Our email providers give themselves much more convenient access to your data through their terms of service or privacy policies. On one hand, this is level of access may be necessary to prevent disruptions and limit liability but, on the other hand, these permissions we, as users, grant providers like Microsoft, Google, Yahoo and others pretty broad access to our data without requiring them to obtain court orders or satisfy any external legal requirement.
Facebook has decided to shut down its Facebook.com email service where you could receive emails into your Facebook inbox. Apparently not many users were actually using it. You have the option of disabling the service in the meantime and, if you don’t, emails sent to your Facebook.com email address will be forwarded to your primaryContinue reading “Facebook.com email shuts down with a surprise”
The problem with free services is that they have to make money in some way or another and the way that they generally do this is through advertising which leverages our personal information in order to give some kind of value to their advertisers. We agree to this when we sign up for these services. The extent of our agreement is documented in privacy policies which few people read and truly consider.
What this means is that we are essentially trading information about ourselves for access to these services which, admittedly, we do see value in otherwise we wouldn’t use them quite so much.
GigaOm has an interesting article titled “New breed of lenders use Facebook and Twitter data to judge borrowers” which looks at a growing trend in financial services industries. Banks and other lenders are starting to look at customers’ social media profiles when assessing their needs and the risks they may pose as debtors. An emerging South African consumer protection framework could support extension of this behaviour to South Africa, if it hasn’t already been adopted.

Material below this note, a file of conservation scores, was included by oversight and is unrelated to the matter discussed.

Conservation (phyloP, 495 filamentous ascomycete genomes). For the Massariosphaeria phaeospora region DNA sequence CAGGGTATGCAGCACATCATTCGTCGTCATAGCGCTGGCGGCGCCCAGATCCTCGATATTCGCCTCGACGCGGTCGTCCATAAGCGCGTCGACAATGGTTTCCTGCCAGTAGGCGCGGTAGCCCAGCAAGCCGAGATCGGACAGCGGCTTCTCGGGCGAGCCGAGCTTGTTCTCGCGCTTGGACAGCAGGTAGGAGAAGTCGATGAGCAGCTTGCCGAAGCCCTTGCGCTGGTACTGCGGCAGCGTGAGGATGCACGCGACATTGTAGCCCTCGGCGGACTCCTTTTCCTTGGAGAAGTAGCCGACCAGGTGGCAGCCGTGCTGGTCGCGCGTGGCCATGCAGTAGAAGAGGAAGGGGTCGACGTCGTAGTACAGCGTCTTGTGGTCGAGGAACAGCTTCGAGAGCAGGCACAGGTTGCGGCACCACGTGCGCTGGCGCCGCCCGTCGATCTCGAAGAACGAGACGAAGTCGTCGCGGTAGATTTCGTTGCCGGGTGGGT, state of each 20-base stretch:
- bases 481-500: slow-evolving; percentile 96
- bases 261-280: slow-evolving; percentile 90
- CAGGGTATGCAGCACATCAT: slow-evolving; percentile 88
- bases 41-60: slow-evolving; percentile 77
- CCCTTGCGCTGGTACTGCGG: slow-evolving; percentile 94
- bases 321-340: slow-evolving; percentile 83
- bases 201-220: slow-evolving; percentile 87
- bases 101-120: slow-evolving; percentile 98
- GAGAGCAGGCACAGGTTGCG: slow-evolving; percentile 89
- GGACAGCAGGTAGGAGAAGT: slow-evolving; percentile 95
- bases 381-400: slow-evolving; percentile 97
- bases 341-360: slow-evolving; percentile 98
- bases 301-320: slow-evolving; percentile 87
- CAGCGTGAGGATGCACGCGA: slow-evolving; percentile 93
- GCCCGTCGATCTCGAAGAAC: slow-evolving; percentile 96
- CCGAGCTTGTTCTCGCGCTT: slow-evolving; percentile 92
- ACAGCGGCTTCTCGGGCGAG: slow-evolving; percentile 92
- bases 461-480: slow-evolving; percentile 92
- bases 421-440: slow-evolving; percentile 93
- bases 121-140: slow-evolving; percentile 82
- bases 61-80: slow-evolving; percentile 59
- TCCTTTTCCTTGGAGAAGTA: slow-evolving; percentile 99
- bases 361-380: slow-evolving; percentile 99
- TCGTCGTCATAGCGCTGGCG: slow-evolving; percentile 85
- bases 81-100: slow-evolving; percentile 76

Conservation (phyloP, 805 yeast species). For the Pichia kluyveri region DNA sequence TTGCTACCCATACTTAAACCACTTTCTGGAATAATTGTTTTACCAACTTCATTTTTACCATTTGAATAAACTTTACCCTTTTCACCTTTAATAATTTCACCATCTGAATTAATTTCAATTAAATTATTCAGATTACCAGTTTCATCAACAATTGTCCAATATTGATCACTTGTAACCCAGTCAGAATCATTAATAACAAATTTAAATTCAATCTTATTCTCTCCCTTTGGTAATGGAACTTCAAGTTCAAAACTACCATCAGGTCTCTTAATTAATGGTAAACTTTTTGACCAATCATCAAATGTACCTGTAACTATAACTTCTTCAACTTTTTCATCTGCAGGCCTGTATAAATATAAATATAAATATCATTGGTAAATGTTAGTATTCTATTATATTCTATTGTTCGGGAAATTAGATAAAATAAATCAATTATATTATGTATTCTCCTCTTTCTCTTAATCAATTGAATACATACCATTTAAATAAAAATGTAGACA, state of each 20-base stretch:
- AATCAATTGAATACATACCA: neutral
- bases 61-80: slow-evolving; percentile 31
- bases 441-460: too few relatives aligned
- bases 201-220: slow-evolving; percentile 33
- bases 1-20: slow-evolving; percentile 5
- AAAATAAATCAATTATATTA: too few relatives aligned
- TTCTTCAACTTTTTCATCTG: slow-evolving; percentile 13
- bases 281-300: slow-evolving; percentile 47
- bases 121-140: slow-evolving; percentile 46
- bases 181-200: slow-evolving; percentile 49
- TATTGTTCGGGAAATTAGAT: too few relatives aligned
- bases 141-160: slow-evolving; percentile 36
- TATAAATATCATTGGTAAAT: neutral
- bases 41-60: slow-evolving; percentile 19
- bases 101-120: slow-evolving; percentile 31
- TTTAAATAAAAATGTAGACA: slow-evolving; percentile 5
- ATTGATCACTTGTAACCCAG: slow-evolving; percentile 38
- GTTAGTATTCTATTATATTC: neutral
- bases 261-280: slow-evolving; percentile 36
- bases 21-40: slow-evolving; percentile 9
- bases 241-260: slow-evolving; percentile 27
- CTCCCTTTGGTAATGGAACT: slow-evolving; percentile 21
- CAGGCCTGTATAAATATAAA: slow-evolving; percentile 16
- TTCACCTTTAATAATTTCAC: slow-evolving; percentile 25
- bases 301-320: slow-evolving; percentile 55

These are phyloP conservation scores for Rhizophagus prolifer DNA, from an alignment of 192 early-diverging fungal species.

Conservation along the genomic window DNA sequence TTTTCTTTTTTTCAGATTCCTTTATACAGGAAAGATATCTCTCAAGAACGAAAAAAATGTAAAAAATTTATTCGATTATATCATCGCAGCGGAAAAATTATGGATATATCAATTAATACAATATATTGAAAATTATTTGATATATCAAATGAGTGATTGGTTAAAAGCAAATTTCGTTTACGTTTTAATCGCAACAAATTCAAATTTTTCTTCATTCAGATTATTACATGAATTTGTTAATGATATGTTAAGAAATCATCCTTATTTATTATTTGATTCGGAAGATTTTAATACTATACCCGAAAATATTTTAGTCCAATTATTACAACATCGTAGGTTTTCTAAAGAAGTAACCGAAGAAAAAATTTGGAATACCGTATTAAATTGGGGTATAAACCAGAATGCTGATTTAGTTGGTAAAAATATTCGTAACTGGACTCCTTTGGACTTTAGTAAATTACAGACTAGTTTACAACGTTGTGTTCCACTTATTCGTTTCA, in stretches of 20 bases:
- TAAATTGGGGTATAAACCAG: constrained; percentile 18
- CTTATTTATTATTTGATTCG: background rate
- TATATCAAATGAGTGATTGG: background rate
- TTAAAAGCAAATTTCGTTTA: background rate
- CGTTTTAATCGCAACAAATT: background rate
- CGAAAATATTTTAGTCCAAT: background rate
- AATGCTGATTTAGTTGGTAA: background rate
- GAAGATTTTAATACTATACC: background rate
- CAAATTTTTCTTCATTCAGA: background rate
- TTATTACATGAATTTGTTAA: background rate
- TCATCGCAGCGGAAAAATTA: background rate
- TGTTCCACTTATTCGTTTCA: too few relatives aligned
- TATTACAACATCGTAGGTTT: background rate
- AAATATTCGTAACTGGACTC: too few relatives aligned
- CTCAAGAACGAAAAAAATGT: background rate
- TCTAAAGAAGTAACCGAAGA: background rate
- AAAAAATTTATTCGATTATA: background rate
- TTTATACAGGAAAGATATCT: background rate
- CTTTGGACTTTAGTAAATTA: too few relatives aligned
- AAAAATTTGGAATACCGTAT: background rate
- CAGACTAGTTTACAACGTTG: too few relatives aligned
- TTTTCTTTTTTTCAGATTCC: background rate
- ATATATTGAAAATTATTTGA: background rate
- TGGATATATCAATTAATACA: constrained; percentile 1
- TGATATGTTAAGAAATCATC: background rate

Google’s Chief Internet Evangelist, Vint Cerf, recently spoke at the FTC’s Internet of Things Workshop where he suggested that privacy is a recent construct our society created when technology made it possible. Is privacy an anomaly, as he suggests, or is it an important right which technology has enabled and which we are neglecting to the point where we are negating it so we can share more stuff with each other?
Consent, while critical, just scratches the surface of the Protection of Personal Information Bill. There is a lot more to the anticipated Protection of Personal Information Act and, in this post, I’d like to give you an overview of two further important terms used in the Protection of Personal Information Bill, namely “personal information” and “processing”.
The social Web encourages sharing but sometimes we share too much. This post gives you an idea of what to look out for and, perhaps, what not to share.
The innocuous looking case of H v W which was handed down in the South Gauteng High Court on 30 January 2013 is anything but. Judge Willis’ 30 page judgment recognises the harm a Facebook post can do to a person’s reputation and throws the weight of the Court behind the person defamed (and who can afford the legal fees).
Background The popular mobile and multi-platform messaging service, WhatsApp, was investigated recently by the Office of the Privacy Commissioner of Canada and the Dutch Data Protection Authority for apparent violations of Canadian and Dutch privacy laws. The investigation found a number of violations and the Canadian Privacy Commissioner released an update on 28 January 2013Continue reading “Is WhatsApp violating your privacy rights?”